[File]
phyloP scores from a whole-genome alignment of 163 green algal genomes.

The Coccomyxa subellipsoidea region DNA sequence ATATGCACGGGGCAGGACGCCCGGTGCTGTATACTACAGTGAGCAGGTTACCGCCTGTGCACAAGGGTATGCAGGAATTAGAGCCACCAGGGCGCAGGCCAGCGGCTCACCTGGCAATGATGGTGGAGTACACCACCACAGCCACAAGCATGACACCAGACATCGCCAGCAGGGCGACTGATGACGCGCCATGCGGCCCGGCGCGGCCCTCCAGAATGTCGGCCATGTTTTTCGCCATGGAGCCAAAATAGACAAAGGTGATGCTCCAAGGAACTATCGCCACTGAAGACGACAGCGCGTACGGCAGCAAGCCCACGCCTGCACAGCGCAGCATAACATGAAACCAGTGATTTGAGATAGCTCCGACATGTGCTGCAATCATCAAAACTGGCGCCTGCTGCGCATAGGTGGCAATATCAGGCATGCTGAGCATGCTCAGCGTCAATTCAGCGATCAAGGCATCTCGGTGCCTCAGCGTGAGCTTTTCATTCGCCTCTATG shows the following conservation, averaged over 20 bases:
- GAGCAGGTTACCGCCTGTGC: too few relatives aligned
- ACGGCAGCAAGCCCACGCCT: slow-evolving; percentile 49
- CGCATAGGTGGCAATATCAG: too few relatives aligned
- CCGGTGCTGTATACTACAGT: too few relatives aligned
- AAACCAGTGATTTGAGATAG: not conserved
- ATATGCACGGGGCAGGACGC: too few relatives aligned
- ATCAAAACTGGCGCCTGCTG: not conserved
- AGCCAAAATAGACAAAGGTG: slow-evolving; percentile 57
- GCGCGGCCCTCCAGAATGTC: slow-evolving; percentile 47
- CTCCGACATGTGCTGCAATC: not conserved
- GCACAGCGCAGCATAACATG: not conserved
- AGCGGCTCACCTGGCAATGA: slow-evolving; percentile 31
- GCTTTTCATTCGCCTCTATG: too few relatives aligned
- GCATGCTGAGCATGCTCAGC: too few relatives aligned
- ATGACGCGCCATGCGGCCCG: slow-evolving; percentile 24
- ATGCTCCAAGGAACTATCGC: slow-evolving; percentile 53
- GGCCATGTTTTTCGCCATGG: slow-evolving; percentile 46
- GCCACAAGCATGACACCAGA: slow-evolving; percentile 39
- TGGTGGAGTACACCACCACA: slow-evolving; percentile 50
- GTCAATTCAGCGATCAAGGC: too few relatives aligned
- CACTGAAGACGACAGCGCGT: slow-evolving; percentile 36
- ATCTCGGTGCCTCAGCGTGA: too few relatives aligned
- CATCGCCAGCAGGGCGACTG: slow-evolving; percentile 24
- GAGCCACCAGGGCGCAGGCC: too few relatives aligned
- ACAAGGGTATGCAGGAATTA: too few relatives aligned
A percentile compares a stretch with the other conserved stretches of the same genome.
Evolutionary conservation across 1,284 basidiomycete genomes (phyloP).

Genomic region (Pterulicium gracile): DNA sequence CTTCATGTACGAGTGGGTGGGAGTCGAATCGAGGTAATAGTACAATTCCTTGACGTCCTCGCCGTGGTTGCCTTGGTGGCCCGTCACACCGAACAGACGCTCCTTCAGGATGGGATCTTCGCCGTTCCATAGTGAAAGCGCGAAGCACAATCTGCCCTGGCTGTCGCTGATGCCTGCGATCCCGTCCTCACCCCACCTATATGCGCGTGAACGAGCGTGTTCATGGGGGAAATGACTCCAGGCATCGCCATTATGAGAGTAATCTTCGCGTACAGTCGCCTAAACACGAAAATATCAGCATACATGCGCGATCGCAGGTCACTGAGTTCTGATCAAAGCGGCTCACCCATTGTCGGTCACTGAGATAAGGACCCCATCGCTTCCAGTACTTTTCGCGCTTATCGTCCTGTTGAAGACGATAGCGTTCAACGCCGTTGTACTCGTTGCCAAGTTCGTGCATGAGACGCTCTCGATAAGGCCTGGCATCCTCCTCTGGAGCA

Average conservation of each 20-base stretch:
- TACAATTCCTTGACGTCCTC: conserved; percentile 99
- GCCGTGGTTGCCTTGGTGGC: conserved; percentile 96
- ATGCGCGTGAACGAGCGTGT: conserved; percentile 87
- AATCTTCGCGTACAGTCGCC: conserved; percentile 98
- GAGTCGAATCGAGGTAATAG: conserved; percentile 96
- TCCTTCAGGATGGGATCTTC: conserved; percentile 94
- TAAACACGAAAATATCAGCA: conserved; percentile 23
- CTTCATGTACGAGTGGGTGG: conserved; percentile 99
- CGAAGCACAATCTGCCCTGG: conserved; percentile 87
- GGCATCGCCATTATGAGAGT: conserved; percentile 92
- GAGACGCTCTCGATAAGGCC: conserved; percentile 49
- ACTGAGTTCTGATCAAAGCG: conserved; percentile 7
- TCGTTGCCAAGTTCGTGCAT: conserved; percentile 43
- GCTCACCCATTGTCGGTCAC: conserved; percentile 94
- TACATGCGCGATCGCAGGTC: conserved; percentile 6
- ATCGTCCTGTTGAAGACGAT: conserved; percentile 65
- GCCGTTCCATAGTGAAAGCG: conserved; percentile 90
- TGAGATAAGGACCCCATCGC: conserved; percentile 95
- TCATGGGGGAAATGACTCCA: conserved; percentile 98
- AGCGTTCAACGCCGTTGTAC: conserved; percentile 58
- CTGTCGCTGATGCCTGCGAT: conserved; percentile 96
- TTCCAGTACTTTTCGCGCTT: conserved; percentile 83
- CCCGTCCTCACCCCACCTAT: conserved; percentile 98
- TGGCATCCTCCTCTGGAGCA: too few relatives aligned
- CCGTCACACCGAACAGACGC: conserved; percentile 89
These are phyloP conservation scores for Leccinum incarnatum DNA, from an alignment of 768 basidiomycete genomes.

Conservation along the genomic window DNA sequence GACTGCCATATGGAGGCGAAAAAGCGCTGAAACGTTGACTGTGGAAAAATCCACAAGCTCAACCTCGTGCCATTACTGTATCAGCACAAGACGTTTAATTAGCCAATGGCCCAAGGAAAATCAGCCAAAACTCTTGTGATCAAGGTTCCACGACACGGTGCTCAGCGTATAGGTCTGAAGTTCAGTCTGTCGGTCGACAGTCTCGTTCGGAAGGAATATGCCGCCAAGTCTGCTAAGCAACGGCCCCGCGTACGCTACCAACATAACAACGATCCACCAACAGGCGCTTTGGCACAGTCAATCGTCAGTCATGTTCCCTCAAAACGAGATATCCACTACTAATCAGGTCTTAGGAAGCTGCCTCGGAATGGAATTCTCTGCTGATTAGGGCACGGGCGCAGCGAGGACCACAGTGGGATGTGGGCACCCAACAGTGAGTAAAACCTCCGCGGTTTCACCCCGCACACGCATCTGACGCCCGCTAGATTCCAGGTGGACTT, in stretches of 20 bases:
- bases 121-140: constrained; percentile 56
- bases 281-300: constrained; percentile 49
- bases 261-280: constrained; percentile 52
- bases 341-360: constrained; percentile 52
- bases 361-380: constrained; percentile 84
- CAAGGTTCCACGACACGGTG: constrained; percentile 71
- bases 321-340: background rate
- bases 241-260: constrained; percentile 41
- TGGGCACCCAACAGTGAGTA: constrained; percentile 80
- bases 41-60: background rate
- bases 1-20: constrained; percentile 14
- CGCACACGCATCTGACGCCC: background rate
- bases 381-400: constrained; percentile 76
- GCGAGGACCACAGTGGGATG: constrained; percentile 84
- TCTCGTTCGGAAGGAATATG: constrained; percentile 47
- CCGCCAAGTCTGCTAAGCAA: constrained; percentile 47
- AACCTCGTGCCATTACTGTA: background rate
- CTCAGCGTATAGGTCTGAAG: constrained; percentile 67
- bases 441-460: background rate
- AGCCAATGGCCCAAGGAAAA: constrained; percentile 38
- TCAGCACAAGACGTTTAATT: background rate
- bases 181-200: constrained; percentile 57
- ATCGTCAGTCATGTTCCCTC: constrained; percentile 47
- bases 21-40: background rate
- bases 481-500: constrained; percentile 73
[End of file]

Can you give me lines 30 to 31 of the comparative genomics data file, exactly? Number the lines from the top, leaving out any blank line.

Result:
Genomic region (Pterulicium gracile): DNA sequence CTTCATGTACGAGTGGGTGGGAGTCGAATCGAGGTAATAGTACAATTCCTTGACGTCCTCGCCGTGGTTGCCTTGGTGGCCCGTCACACCGAACAGACGCTCCTTCAGGATGGGATCTTCGCCGTTCCATAGTGAAAGCGCGAAGCACAATCTGCCCTGGCTGTCGCTGATGCCTGCGATCCCGTCCTCACCCCACCTATATGCGCGTGAACGAGCGTGTTCATGGGGGAAATGACTCCAGGCATCGCCATTATGAGAGTAATCTTCGCGTACAGTCGCCTAAACACGAAAATATCAGCATACATGCGCGATCGCAGGTCACTGAGTTCTGATCAAAGCGGCTCACCCATTGTCGGTCACTGAGATAAGGACCCCATCGCTTCCAGTACTTTTCGCGCTTATCGTCCTGTTGAAGACGATAGCGTTCAACGCCGTTGTACTCGTTGCCAAGTTCGTGCATGAGACGCTCTCGATAAGGCCTGGCATCCTCCTCTGGAGCA

Average conservation of each 20-base stretch: